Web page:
James Thomson (engraver)

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Thomas Frognall Dibdin, engraving by Thomson after Thomas Phillips.

James Thomson (1788–1850) was an English engraver, known for his portraits. He completed his apprenticeship in engraving and then established himself independently, following the dot and stipple style. His engravings and paintings featured both leading figures of his day and those of previous periods.


Thomson was baptised on 5 May 1788 at Mitford, Northumberland, where his father James Thomson, who later became vicar of Ormesby in Yorkshire, was then acting as curate. He was sent to London to be articled to an engraver named Mackenzie. After completing and apprenticeship with Mackenzie, he worked for two years under Anthony Cardon, and then established himself independently. He became an accomplished engraver in the dot and stipple style. He died at his house in Albany Street, London, on 27 September 1850.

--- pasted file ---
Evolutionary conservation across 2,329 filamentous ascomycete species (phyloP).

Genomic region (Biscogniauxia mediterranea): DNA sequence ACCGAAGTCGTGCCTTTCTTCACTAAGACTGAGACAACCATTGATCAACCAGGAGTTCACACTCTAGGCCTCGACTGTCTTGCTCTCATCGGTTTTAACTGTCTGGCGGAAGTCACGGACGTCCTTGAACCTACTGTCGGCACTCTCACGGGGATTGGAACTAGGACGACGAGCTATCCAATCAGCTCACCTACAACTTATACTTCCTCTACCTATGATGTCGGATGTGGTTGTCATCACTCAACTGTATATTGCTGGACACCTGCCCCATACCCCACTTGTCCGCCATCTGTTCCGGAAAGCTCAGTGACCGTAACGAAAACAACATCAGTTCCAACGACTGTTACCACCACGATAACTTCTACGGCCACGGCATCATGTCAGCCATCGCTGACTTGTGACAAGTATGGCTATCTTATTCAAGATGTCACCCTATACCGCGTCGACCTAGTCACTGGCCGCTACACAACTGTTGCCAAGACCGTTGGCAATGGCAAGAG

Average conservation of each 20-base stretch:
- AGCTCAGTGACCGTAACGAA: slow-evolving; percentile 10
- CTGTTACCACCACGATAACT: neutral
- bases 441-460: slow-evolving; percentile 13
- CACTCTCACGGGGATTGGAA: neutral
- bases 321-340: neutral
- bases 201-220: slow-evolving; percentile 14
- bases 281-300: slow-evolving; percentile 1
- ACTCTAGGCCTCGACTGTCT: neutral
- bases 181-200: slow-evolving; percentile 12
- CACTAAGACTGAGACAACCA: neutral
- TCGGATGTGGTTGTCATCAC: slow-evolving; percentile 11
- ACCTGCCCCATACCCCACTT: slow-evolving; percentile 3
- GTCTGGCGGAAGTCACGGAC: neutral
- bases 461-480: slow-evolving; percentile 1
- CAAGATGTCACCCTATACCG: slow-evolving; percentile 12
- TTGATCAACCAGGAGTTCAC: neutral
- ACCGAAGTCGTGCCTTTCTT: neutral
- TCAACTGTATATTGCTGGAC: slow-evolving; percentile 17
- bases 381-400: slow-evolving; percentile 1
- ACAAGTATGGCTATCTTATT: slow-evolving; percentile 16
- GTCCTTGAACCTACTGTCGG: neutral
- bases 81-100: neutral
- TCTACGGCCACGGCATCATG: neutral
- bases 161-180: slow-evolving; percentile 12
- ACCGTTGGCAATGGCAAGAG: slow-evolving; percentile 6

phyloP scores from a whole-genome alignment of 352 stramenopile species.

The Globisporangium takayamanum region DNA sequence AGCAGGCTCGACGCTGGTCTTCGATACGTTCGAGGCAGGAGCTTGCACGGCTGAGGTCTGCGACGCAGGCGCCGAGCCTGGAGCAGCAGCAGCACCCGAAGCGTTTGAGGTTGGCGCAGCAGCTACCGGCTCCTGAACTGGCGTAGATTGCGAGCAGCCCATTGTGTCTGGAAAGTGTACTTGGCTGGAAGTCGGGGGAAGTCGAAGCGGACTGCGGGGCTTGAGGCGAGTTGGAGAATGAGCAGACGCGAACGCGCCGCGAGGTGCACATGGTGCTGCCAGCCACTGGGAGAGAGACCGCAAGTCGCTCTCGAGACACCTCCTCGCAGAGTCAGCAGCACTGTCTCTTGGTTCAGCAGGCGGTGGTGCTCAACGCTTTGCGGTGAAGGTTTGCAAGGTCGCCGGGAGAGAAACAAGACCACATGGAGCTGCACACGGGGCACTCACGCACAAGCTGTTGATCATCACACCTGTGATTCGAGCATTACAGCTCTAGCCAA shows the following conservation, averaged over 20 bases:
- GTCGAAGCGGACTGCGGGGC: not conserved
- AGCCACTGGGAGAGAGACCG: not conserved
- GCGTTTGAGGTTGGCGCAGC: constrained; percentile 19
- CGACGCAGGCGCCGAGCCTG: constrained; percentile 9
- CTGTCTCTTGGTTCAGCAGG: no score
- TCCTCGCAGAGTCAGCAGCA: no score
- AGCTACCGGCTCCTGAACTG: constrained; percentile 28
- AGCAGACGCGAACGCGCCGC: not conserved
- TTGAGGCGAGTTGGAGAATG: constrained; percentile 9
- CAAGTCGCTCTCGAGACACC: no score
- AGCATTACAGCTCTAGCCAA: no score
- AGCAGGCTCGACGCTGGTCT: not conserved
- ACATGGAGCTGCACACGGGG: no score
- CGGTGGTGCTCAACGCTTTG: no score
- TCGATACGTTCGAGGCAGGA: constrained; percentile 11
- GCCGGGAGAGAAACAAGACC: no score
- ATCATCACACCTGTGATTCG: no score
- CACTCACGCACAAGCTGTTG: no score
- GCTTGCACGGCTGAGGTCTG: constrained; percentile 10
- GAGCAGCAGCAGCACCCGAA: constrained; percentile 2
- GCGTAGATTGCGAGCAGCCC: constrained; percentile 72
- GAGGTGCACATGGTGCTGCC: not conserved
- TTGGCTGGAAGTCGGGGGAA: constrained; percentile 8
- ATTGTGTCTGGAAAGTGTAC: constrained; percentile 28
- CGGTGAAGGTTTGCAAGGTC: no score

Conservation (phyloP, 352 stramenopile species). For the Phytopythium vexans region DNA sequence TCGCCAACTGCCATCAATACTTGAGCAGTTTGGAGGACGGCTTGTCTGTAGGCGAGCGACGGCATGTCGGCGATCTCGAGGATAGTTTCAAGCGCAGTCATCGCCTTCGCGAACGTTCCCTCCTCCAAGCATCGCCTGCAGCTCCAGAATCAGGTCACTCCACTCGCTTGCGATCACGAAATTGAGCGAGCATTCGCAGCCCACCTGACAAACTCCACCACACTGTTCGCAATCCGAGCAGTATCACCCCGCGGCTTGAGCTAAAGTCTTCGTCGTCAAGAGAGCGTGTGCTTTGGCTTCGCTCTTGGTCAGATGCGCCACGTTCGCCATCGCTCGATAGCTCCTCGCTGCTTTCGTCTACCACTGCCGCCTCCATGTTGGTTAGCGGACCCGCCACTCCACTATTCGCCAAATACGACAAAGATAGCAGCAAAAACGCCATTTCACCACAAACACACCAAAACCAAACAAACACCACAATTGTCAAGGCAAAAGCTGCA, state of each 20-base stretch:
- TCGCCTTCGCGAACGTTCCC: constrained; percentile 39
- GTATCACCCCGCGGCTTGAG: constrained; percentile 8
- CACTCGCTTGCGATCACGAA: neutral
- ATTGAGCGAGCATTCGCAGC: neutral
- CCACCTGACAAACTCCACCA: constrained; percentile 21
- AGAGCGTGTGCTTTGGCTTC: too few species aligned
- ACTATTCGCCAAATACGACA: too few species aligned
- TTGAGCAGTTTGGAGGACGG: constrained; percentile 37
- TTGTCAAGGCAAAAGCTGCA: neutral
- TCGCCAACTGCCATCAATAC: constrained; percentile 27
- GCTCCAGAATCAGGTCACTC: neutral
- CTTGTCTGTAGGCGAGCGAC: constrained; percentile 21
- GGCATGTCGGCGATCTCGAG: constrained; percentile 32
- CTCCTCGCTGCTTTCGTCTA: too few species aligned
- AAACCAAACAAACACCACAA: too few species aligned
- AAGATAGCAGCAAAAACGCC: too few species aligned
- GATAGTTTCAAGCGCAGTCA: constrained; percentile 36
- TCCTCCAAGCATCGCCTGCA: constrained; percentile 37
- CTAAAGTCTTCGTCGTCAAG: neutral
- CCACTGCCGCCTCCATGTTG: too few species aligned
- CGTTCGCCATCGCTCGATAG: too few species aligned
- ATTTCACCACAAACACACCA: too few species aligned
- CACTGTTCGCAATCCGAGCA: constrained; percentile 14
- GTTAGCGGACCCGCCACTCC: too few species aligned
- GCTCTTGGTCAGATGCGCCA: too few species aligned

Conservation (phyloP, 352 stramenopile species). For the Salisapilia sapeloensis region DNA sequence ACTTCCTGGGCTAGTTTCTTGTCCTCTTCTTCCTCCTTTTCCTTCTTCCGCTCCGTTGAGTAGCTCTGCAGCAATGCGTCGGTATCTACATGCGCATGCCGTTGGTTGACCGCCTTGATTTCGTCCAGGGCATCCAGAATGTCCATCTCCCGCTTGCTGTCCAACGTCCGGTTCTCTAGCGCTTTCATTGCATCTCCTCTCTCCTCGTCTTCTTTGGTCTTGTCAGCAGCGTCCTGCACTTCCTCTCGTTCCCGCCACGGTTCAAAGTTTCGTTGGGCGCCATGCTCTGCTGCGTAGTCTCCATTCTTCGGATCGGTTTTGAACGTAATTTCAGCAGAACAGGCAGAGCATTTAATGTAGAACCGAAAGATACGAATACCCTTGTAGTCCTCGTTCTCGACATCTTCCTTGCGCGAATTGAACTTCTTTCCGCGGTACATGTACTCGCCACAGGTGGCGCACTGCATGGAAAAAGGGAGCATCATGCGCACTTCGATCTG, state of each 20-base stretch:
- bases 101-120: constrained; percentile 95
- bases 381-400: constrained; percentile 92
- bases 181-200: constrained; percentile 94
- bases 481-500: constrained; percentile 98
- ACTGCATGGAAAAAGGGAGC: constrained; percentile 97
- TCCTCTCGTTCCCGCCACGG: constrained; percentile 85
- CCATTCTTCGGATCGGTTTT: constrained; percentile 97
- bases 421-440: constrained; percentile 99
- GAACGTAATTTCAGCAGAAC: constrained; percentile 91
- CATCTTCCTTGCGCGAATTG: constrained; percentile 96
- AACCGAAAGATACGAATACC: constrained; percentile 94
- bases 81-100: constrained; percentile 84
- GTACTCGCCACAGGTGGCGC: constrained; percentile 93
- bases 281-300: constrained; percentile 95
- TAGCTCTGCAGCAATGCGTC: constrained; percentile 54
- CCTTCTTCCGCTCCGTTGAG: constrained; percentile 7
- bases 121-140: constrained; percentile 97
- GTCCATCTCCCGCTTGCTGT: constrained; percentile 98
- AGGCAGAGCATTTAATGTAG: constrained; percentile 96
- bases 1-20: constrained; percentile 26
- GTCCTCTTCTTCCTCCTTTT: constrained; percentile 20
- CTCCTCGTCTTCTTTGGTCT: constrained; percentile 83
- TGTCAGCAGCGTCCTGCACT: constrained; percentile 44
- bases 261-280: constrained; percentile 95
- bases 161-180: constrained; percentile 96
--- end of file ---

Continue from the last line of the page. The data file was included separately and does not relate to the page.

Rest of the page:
Elisabeth Pepys in a stipple engraving by Thomson, after a 1666 painting (now destroyed) by John Hayls.[1]

Working mainly on portraits, Thomson was engaged for major illustrated works including Edmund Lodge's Portraits of Illustrious Personages, Fisher's National Portrait Gallery (of Henry Fisher, Son and Jackson, edited by William Jerdan), Horace Walpole's Anecdotes of Painting, Charles Heath's Book of Beauty, Anne Mee's Gallery of Beauties, the Keepsake, the Court Magazine, and Ancient Marbles in the British Museum.

Thomson's single plates included the portraits:


By his wife, whose maiden name was Lloyd, he had two daughters, one of whom, Ann, married Frederick Goodall.



 This article incorporates text from a publication now in the public domainLee, Sidney, ed. (1898). "Thomson, James (1788-1850)". Dictionary of National Biography. 56. London: Smith, Elder & Co.